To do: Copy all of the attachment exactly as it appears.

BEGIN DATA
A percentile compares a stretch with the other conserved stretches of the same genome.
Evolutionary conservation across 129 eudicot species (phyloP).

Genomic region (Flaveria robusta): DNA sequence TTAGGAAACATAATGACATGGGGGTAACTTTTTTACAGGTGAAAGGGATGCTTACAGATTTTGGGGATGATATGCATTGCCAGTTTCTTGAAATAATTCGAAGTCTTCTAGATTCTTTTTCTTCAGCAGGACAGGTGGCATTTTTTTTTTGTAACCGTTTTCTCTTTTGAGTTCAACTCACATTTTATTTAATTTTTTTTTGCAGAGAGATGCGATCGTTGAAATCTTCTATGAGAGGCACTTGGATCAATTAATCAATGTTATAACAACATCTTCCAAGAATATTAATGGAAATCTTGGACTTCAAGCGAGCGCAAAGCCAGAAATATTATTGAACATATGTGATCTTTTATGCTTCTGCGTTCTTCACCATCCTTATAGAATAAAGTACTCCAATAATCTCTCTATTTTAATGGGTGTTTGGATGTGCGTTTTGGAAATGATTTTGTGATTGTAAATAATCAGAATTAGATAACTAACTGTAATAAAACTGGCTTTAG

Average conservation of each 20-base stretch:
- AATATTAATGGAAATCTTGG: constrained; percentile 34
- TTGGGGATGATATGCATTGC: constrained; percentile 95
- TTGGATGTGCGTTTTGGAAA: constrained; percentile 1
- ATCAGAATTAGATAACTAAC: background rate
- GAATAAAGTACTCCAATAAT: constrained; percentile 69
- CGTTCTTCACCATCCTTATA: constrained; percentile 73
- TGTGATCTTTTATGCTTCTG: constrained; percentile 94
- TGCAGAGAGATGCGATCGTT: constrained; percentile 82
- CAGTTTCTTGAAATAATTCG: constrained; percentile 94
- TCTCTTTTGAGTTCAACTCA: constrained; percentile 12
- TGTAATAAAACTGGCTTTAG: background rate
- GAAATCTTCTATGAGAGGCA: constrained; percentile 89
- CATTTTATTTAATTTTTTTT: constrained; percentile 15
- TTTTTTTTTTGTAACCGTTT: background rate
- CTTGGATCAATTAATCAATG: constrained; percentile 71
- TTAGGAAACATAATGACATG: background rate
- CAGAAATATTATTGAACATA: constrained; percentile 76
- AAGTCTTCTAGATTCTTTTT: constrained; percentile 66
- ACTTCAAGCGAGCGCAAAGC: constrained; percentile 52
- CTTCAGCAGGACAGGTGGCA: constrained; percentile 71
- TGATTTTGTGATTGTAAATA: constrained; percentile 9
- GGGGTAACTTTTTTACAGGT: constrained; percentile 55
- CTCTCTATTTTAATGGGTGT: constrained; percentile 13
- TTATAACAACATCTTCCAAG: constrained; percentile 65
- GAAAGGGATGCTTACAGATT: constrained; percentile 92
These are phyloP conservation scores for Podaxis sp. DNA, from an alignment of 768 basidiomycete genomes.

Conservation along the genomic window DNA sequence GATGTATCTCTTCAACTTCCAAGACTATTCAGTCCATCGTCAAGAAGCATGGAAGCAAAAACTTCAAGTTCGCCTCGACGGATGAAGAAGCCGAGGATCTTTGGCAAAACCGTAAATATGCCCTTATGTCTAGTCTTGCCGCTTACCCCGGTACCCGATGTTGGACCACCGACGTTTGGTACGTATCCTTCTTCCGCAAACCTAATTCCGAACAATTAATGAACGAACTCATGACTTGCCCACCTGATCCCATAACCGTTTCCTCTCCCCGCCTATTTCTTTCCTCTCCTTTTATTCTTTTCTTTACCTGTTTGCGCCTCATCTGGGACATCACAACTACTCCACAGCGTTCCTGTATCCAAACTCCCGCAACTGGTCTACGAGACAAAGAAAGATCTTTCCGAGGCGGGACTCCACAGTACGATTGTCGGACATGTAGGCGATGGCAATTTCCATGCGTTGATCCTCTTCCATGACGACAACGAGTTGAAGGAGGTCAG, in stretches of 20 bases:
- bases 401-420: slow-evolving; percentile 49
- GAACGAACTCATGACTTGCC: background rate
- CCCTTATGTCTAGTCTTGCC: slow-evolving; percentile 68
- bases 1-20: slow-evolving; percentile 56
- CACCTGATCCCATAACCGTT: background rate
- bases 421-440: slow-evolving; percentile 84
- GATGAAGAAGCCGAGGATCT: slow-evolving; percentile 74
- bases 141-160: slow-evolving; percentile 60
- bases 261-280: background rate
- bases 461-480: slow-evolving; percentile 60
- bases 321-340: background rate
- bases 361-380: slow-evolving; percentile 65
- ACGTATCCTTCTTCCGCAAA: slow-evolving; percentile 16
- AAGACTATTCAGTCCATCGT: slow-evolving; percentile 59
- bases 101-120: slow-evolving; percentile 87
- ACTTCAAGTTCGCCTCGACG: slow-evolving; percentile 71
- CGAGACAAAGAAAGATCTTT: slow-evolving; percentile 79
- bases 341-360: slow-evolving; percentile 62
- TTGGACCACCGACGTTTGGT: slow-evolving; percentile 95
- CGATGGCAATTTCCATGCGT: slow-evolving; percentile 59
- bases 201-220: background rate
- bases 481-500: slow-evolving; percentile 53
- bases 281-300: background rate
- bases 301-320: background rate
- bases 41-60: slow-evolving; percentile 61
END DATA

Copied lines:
A percentile compares a stretch with the other conserved stretches of the same genome.
Evolutionary conservation across 129 eudicot species (phyloP).

Genomic region (Flaveria robusta): DNA sequence TTAGGAAACATAATGACATGGGGGTAACTTTTTTACAGGTGAAAGGGATGCTTACAGATTTTGGGGATGATATGCATTGCCAGTTTCTTGAAATAATTCGAAGTCTTCTAGATTCTTTTTCTTCAGCAGGACAGGTGGCATTTTTTTTTTGTAACCGTTTTCTCTTTTGAGTTCAACTCACATTTTATTTAATTTTTTTTTGCAGAGAGATGCGATCGTTGAAATCTTCTATGAGAGGCACTTGGATCAATTAATCAATGTTATAACAACATCTTCCAAGAATATTAATGGAAATCTTGGACTTCAAGCGAGCGCAAAGCCAGAAATATTATTGAACATATGTGATCTTTTATGCTTCTGCGTTCTTCACCATCCTTATAGAATAAAGTACTCCAATAATCTCTCTATTTTAATGGGTGTTTGGATGTGCGTTTTGGAAATGATTTTGTGATTGTAAATAATCAGAATTAGATAACTAACTGTAATAAAACTGGCTTTAG

Average conservation of each 20-base stretch:
- AATATTAATGGAAATCTTGG: constrained; percentile 34
- TTGGGGATGATATGCATTGC: constrained; percentile 95
- TTGGATGTGCGTTTTGGAAA: constrained; percentile 1
- ATCAGAATTAGATAACTAAC: background rate
- GAATAAAGTACTCCAATAAT: constrained; percentile 69
- CGTTCTTCACCATCCTTATA: constrained; percentile 73
- TGTGATCTTTTATGCTTCTG: constrained; percentile 94
- TGCAGAGAGATGCGATCGTT: constrained; percentile 82
- CAGTTTCTTGAAATAATTCG: constrained; percentile 94
- TCTCTTTTGAGTTCAACTCA: constrained; percentile 12
- TGTAATAAAACTGGCTTTAG: background rate
- GAAATCTTCTATGAGAGGCA: constrained; percentile 89
- CATTTTATTTAATTTTTTTT: constrained; percentile 15
- TTTTTTTTTTGTAACCGTTT: background rate
- CTTGGATCAATTAATCAATG: constrained; percentile 71
- TTAGGAAACATAATGACATG: background rate
- CAGAAATATTATTGAACATA: constrained; percentile 76
- AAGTCTTCTAGATTCTTTTT: constrained; percentile 66
- ACTTCAAGCGAGCGCAAAGC: constrained; percentile 52
- CTTCAGCAGGACAGGTGGCA: constrained; percentile 71
- TGATTTTGTGATTGTAAATA: constrained; percentile 9
- GGGGTAACTTTTTTACAGGT: constrained; percentile 55
- CTCTCTATTTTAATGGGTGT: constrained; percentile 13
- TTATAACAACATCTTCCAAG: constrained; percentile 65
- GAAAGGGATGCTTACAGATT: constrained; percentile 92
These are phyloP conservation scores for Podaxis sp. DNA, from an alignment of 768 basidiomycete genomes.

Conservation along the genomic window DNA sequence GATGTATCTCTTCAACTTCCAAGACTATTCAGTCCATCGTCAAGAAGCATGGAAGCAAAAACTTCAAGTTCGCCTCGACGGATGAAGAAGCCGAGGATCTTTGGCAAAACCGTAAATATGCCCTTATGTCTAGTCTTGCCGCTTACCCCGGTACCCGATGTTGGACCACCGACGTTTGGTACGTATCCTTCTTCCGCAAACCTAATTCCGAACAATTAATGAACGAACTCATGACTTGCCCACCTGATCCCATAACCGTTTCCTCTCCCCGCCTATTTCTTTCCTCTCCTTTTATTCTTTTCTTTACCTGTTTGCGCCTCATCTGGGACATCACAACTACTCCACAGCGTTCCTGTATCCAAACTCCCGCAACTGGTCTACGAGACAAAGAAAGATCTTTCCGAGGCGGGACTCCACAGTACGATTGTCGGACATGTAGGCGATGGCAATTTCCATGCGTTGATCCTCTTCCATGACGACAACGAGTTGAAGGAGGTCAG, in stretches of 20 bases:
- bases 401-420: slow-evolving; percentile 49
- GAACGAACTCATGACTTGCC: background rate
- CCCTTATGTCTAGTCTTGCC: slow-evolving; percentile 68
- bases 1-20: slow-evolving; percentile 56
- CACCTGATCCCATAACCGTT: background rate
- bases 421-440: slow-evolving; percentile 84
- GATGAAGAAGCCGAGGATCT: slow-evolving; percentile 74
- bases 141-160: slow-evolving; percentile 60
- bases 261-280: background rate
- bases 461-480: slow-evolving; percentile 60
- bases 321-340: background rate
- bases 361-380: slow-evolving; percentile 65
- ACGTATCCTTCTTCCGCAAA: slow-evolving; percentile 16
- AAGACTATTCAGTCCATCGT: slow-evolving; percentile 59
- bases 101-120: slow-evolving; percentile 87
- ACTTCAAGTTCGCCTCGACG: slow-evolving; percentile 71
- CGAGACAAAGAAAGATCTTT: slow-evolving; percentile 79
- bases 341-360: slow-evolving; percentile 62
- TTGGACCACCGACGTTTGGT: slow-evolving; percentile 95
- CGATGGCAATTTCCATGCGT: slow-evolving; percentile 59
- bases 201-220: background rate
- bases 481-500: slow-evolving; percentile 53
- bases 281-300: background rate
- bases 301-320: background rate
- bases 41-60: slow-evolving; percentile 61